SCEC2021 Plenary Talk, Communication, Education, and Outreach (CEO)

Pandemic lessons for earthquake resilience

Lisa Grant Ludwig

Oral Presentation

2021 SCEC Annual Meeting, SCEC Contribution #11209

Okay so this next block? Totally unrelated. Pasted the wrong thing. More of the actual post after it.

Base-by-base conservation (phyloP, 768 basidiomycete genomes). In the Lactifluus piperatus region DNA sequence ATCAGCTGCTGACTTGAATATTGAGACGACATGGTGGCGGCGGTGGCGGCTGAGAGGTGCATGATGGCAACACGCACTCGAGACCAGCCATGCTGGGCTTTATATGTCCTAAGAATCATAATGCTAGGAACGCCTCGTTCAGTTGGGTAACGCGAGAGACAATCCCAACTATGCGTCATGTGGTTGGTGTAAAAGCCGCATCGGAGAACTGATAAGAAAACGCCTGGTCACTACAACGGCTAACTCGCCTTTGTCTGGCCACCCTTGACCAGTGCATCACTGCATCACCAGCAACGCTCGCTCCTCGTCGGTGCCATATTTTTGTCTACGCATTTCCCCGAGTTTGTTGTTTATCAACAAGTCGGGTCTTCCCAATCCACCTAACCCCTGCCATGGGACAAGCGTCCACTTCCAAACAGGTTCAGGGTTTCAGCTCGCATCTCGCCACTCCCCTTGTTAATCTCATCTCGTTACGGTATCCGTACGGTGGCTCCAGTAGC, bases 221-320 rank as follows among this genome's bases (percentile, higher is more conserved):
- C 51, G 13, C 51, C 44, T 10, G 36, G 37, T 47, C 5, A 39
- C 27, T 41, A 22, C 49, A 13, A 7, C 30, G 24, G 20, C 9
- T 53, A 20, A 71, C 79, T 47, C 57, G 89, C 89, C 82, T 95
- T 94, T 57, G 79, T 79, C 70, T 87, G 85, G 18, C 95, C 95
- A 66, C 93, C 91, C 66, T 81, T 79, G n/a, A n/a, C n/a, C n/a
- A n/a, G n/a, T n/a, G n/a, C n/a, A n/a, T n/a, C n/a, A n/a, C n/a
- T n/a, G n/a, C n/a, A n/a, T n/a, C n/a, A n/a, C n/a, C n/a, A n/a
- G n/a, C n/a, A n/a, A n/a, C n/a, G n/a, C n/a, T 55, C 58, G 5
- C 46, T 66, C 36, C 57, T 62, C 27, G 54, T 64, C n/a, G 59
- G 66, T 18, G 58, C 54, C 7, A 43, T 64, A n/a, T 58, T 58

Since March 2020 we have all been enrolled in a crash course on pandemic infectious disease. This experiential learning course has been costly, paid with lives, livelihoods, and our collective sense of wellbeing. With such a steep price, it is important to reap the benefits of the unwanted lessons. From my vantage point as an earthquake researcher and public health professor, I see striking similarities between pandemics and earthquakes, giving us the opportunity to learn from the pandemic and apply these lessons for earthquake resilience. Earthquakes and pandemics are challenging, in part, because they span multiple scales of time and space. A microscopic virus can launch a global scale pandemic. A miniscule crack tip propagation can lead to a major earthquake. Earthquakes and pandemics are disruptive, destructive, and episodic. Powerful earthquakes repeat. Past generations suffered through deadly pandemics. Although destructive earthquakes and pandemics are repetitive, each event is unique and uniquely confounding. The Northridge earthquake source fault was discovered by seismologists and southern Californians alike on January 17, 1994. The Tohoku-oki earthquake parameters exceeded everyone’s expectations. The “Black Death” was spread by fleas, AIDS and Ebola by physical contact, and “Spanish Flu” by breathing. What have we learned from the pandemic, that we can apply to earthquake resilience? In past and present, human behavior can mitigate or exacerbate the impact of earthquakes and infectious disease. Vaccines and building codes can save lives, but neither will do so if they are not utilized. We need data to understand the problem: surveillance of infections, and monitoring of crustal processes. We need to invest in people – scientists, engineers, and policy experts – to develop responses and solutions informed by data. Perhaps most importantly, we need transformative leadership to overcome misinformation, indifference, and resistance. What can individual SCEC scientists do? Do the best possible science, partner with others to develop solutions, and cultivate leadership skills.